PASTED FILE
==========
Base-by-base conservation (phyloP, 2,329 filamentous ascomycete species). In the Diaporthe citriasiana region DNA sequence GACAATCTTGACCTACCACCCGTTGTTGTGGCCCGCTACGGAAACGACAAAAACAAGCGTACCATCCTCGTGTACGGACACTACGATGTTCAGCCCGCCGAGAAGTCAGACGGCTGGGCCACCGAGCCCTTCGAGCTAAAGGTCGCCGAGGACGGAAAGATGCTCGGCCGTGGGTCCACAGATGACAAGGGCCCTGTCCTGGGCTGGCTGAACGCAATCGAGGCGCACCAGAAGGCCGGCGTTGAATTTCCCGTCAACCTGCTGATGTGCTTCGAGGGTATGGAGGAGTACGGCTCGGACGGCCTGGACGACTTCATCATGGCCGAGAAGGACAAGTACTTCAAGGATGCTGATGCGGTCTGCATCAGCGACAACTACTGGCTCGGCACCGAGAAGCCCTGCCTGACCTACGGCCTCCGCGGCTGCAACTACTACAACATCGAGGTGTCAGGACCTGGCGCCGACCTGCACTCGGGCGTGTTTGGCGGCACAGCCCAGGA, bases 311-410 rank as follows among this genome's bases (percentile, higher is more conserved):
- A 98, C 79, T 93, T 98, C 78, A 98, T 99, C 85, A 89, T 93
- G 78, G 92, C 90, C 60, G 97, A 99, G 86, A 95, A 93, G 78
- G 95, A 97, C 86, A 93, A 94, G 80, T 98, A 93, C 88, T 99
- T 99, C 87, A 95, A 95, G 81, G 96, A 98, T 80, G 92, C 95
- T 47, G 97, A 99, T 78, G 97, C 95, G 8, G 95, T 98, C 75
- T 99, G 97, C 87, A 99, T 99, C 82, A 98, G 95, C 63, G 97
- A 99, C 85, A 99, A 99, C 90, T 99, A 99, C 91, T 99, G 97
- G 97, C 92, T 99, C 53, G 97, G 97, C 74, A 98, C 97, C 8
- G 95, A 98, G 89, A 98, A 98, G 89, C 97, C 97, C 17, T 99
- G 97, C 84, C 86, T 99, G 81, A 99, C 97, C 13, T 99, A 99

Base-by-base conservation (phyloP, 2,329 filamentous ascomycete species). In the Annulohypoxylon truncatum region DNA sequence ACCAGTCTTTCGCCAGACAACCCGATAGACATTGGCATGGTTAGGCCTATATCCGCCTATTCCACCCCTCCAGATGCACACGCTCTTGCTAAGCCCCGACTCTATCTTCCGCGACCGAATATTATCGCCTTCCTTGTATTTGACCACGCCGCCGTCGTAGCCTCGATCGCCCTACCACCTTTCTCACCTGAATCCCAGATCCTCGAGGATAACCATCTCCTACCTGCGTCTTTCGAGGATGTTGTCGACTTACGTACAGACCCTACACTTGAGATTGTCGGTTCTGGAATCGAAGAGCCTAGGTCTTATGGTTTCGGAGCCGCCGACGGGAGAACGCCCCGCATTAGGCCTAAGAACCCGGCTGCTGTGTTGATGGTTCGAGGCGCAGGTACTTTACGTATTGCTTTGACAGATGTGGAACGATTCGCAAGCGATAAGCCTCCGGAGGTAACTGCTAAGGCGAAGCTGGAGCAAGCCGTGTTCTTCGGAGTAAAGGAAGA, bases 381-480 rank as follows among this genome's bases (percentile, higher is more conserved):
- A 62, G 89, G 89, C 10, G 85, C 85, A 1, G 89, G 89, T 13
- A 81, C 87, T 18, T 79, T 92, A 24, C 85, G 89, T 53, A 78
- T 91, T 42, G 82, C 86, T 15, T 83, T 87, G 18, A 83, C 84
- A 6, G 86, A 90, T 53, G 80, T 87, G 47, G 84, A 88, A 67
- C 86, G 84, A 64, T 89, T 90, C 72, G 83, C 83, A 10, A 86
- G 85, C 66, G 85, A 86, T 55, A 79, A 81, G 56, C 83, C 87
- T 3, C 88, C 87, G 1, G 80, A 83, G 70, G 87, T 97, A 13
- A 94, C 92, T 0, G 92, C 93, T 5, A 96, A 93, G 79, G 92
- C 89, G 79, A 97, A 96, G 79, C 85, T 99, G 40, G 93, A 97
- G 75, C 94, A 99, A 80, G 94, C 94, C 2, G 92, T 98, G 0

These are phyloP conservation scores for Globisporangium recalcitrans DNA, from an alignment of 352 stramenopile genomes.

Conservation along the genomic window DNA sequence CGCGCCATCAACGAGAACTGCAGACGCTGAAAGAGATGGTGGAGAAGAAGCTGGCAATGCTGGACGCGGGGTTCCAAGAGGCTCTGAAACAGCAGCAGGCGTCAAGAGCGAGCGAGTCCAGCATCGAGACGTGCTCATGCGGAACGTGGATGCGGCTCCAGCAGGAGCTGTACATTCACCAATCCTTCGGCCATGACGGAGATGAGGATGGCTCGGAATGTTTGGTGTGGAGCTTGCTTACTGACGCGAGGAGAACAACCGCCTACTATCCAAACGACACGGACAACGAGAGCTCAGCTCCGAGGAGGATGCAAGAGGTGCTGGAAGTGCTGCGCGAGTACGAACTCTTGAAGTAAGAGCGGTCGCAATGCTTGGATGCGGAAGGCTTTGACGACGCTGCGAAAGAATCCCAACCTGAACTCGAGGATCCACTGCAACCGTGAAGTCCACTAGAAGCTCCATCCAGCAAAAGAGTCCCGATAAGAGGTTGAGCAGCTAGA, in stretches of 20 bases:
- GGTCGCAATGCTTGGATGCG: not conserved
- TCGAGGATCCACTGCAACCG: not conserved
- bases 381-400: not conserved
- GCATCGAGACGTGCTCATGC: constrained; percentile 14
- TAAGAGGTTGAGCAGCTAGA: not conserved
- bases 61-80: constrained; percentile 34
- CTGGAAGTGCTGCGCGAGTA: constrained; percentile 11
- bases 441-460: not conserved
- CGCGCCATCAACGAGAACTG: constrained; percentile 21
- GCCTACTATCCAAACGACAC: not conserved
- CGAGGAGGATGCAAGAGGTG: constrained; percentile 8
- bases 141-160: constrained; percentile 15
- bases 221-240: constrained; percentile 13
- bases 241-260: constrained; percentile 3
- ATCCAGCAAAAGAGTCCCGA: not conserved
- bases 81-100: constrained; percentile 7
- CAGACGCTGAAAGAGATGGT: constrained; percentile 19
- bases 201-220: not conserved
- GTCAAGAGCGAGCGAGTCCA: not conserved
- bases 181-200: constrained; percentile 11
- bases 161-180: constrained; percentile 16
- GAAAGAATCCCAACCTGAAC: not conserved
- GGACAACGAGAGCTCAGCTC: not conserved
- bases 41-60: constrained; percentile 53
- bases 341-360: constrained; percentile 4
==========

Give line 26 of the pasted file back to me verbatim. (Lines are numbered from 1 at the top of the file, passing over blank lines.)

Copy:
- TCGAGGATCCACTGCAACCG: not conserved